Last week Sprint announced that it will offer free unlimited data for a year for new customers switching from AT&T, Verizon or T-Mobile. Like most unlimited deals there are caps – 23GB per month, plus a maximum of 1080p for streaming video, 1.5 Mbps for streaming music, and 8 Mbps for games. Also at busy times customers may find themselves bumped as “data de-prioritization applies during times of congestion”. This is short term offer and will run out at the end of June.
Is this a one off, or are we seeing the emergence of major service providers offering their connectivity services for free? If the latter is the case, then there is the obvious question – how are they going to make money? There’s a few options here.
- Sell content and other services direct to the customer.
- Sell the customers’ data to third parties for marketing or advertising purposes.
While data protection laws exist to ensure that customer data can’t be abused (for example data needs to be anonymised) the issue of something for nothing is bound to raise its head. Last year I read about a charging workshop where a group of students were asked to compare their views on Google and their mobile phone service provider. They were happy with Google. They didn’t mind that Google was using their data to drive advertising revenues. When asked their views about mobile service providers and if they’d be ok for the mobile providers to sell their data, the students said that they’d not be too happy. So it’s ok for Google, but not for the mobile phone provider. The reason – Google doesn’t charge for services and the mobile company does.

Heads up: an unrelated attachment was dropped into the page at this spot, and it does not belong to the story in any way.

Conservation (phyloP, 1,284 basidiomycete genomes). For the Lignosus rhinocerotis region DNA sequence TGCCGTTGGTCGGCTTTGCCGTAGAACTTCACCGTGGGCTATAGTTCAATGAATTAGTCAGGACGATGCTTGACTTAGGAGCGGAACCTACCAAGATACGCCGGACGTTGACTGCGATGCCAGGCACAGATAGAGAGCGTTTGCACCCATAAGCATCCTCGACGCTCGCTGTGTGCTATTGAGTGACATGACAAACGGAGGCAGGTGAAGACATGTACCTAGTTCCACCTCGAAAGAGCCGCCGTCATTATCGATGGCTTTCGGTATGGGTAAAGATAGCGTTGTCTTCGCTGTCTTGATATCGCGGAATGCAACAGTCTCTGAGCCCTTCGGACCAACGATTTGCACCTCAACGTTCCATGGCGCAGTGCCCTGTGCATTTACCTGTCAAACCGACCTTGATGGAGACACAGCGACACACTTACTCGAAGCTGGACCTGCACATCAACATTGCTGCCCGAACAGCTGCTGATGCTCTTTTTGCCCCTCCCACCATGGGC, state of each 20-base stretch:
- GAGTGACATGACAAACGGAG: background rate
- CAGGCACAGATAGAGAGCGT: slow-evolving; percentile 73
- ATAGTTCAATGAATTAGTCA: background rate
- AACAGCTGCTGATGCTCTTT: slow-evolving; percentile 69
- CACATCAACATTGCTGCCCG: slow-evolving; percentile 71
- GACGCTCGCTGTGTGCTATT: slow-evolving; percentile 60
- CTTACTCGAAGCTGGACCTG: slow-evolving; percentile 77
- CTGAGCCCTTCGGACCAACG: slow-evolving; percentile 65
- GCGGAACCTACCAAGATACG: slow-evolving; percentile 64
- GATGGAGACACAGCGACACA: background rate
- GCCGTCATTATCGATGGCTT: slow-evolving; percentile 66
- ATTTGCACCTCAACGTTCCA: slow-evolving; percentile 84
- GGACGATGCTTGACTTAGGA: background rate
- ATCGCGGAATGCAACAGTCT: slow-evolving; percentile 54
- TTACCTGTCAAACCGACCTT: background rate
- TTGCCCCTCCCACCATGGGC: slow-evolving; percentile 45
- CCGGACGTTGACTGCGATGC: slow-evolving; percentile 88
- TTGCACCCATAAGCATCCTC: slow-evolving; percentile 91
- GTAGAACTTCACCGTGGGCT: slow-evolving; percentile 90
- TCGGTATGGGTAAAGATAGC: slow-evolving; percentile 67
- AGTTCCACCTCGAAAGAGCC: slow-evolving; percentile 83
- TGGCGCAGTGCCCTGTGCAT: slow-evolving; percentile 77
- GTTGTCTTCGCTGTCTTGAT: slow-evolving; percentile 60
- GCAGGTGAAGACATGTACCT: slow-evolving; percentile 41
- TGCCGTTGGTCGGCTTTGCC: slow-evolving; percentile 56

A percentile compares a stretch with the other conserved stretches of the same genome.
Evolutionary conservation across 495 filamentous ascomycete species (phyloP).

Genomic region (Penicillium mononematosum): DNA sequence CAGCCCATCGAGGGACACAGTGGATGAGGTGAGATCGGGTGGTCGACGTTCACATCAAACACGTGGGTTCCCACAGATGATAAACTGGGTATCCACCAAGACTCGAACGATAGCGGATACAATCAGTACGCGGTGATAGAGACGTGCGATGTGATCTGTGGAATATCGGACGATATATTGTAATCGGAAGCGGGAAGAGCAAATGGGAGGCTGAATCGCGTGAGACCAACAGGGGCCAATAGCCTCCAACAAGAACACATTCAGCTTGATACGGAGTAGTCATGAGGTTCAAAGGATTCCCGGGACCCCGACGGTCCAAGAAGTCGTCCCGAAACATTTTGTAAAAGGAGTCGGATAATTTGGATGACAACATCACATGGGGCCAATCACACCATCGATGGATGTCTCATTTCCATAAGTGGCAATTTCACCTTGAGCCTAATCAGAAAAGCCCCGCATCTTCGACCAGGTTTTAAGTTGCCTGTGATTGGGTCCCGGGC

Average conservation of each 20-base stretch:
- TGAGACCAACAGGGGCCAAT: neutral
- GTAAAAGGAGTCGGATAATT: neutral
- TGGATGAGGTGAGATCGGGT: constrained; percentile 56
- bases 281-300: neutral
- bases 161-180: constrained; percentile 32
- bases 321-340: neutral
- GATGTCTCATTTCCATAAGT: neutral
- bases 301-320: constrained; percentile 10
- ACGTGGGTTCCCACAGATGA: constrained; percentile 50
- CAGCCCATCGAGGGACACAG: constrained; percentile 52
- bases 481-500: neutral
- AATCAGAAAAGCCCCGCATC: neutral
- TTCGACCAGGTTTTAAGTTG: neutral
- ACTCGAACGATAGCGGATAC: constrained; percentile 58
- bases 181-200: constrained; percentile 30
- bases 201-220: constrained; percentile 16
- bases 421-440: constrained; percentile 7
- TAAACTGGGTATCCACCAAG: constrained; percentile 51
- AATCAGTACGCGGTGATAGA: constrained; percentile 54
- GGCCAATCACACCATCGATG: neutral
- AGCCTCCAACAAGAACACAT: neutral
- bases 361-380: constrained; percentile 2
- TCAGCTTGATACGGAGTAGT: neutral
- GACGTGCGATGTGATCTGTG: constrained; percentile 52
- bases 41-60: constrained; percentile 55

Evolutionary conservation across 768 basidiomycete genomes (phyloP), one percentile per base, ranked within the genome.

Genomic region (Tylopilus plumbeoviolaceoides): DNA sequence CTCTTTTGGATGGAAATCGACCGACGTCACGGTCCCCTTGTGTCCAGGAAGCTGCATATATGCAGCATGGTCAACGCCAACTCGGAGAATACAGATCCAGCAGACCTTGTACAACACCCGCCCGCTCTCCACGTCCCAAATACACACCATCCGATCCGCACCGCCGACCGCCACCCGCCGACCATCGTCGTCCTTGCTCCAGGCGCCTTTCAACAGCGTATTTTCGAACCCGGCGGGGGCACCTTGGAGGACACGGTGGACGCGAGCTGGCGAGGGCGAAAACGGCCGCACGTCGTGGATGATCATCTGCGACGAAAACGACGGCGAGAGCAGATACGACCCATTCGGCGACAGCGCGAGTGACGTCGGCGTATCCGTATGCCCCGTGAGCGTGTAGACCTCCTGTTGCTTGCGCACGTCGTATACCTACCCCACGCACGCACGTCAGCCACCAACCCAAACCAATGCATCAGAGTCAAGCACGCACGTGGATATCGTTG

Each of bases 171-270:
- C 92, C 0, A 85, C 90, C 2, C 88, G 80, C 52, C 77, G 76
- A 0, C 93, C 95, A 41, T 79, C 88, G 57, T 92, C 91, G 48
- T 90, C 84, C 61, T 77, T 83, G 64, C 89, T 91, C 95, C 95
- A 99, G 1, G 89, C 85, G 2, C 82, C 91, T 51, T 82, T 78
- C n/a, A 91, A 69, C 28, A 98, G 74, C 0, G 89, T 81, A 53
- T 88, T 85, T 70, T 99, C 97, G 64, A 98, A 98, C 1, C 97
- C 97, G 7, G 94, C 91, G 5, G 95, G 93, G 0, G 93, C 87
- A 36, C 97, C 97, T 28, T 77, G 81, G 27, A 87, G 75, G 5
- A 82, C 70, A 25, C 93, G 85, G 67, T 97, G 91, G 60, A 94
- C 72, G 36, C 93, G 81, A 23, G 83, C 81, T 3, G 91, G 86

To stop all data becoming commoditised will we see the emergence a two tier mobile society? We’ve already seen the success of apps like mCent in low ARPU countries that enable free data for viewing ads. So is the next step in the ‘unlimited’ marketing battles to make services available free of charge. Albeit with tight data caps, de-prioritised access when networks get busy and lower speed for streaming services. Will the revenue from this segment come from selling anonymised data to advertisers? On the flip side there are customers who pay for data. Will they get better service? This could include special offers (e.g. zero rated bundled content), higher fair usage caps, priority at busy times, ability to set personalised controls and deals on promotions (e.g. concert tickets, etc).
Either way both will need network controls to build, shape and manage the offers. It’s also ironic that free services will need flexible charging. Consumers will not be paying for basic mobile data but usage will need to managed and analysed to identify opportunities for chargeable upsells. Then there also new wholesale and partner business models that this two tier model will no doubt throw up.